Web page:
It's like complaining that planting seeds is too much work, when you later get a harvest. Well, if you think, so, drop agriculture.

  • That the development is somehow skewed towards developers, not users.

Well, to that I have many answers. Let me share a few.

  1. So? You say that as if it's a bad thing.
  2. Well, that's good for the developers.
  3. What magic potion did I have to drink to become a developer? Developers are just users who are way too involved in the project.
  4. As a lawyer once said, since phoenicians invented money, the question "what can I do for you?" has a single answer. Well, think about it.
  5. No, it isn't.

Finally, let me tell you the depressing part. In a comment, Eugenia said she dropped GNOME for WindowMaker. Let me show you what she said:

RE: So Eugenia refuses to use GNOME? By Eugenia (IP: - Posted on 2005-03-10 20:32:31

I moved back to WindowMaker, yes. At least I don't expect anything more from it, because it is not a prominent environment and I know it's a much smaller project with fewer responsibilities.

Talk about throwing the baby away with the bath water. She is simply saying that she choses to use worse software (according to her needs), because... well, I have no idea why.

Because she has low-enough expectations about WindowMaker that she won't be disappointed? That road leads to dating ex-convicts, you know.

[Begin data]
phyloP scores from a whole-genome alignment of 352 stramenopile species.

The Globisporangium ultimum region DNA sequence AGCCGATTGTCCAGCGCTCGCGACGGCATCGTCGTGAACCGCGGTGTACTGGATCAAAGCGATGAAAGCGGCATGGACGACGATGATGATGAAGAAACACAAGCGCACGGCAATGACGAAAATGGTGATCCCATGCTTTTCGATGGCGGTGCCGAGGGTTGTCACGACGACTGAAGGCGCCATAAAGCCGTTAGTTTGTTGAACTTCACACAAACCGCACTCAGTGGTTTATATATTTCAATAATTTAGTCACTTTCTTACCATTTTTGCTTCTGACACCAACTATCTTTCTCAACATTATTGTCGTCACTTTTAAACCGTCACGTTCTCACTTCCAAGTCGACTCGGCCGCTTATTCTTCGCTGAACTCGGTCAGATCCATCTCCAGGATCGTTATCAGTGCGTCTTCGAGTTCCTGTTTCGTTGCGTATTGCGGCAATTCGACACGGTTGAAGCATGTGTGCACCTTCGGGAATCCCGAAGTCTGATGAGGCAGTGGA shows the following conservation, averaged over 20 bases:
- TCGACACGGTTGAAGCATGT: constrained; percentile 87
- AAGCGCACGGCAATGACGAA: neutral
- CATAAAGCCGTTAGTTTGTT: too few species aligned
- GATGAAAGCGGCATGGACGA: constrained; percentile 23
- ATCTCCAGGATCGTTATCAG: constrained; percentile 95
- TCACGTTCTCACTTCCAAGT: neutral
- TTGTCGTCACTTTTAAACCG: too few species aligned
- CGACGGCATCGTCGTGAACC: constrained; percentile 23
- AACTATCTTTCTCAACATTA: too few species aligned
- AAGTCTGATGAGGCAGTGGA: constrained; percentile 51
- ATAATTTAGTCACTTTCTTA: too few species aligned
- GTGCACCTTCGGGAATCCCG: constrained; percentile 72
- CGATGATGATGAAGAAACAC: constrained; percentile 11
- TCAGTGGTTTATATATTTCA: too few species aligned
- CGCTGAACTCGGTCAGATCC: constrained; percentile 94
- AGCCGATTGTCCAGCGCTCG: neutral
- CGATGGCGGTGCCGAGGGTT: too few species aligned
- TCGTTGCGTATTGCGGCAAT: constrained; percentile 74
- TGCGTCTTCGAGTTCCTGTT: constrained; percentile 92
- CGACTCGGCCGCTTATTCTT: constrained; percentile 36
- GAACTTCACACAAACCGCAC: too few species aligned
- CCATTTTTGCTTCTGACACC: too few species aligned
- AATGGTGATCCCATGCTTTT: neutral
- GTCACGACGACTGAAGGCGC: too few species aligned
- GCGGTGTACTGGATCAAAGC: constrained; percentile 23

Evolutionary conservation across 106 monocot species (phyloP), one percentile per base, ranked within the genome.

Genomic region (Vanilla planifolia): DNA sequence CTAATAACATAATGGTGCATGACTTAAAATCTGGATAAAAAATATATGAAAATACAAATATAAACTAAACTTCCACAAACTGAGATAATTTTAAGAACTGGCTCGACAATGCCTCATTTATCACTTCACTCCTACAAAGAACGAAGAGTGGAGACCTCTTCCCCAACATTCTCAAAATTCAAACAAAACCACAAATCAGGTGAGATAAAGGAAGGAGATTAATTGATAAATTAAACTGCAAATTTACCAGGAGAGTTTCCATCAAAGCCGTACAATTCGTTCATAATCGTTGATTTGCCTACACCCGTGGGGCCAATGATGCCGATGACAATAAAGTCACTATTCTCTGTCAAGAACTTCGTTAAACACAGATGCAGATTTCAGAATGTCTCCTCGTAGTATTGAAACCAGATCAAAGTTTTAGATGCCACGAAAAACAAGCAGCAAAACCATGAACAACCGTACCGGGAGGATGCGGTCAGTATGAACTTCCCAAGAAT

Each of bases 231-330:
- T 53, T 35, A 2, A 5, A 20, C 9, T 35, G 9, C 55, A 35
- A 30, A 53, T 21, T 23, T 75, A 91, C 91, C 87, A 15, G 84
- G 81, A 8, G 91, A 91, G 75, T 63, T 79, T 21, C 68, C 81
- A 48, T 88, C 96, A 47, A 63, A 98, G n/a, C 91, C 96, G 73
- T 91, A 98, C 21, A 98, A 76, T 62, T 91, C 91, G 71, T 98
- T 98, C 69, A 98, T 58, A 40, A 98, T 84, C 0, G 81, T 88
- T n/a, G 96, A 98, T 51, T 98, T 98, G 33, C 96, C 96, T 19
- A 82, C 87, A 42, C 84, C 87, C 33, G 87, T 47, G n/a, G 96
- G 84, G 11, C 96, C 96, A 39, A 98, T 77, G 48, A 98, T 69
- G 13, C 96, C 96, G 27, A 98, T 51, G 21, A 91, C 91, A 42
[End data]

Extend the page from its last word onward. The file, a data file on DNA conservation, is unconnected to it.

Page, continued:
In the end, well, I have no idea what people think. I simply don't understand the world. I mean, I intensely dislike GNOME, and even a few people involved in it, but it's just code. And code that is worth millions of dollars. And it's there, dudes! It's like finding a stack of bullion in your doorstep, and not only that, but on every doorstep [6].

Why don't people simply look up and thank the invisible dwarves who must have toiled in darkness for years in order to rip it off the earth? [7]

No, what we get instead is a bunch of jewelers asking for finer craftsmanship in the goods, or else they are just gonna buy some bullion from someone else.

You know what? Developer-centric is good. In an absolute, objective, measurable way. Because it's developer-centric you get developers. developers make code. Code brings users.

If all you attract are users because being a developer is a pain the butt, you have no developers, thus no code, thus no users.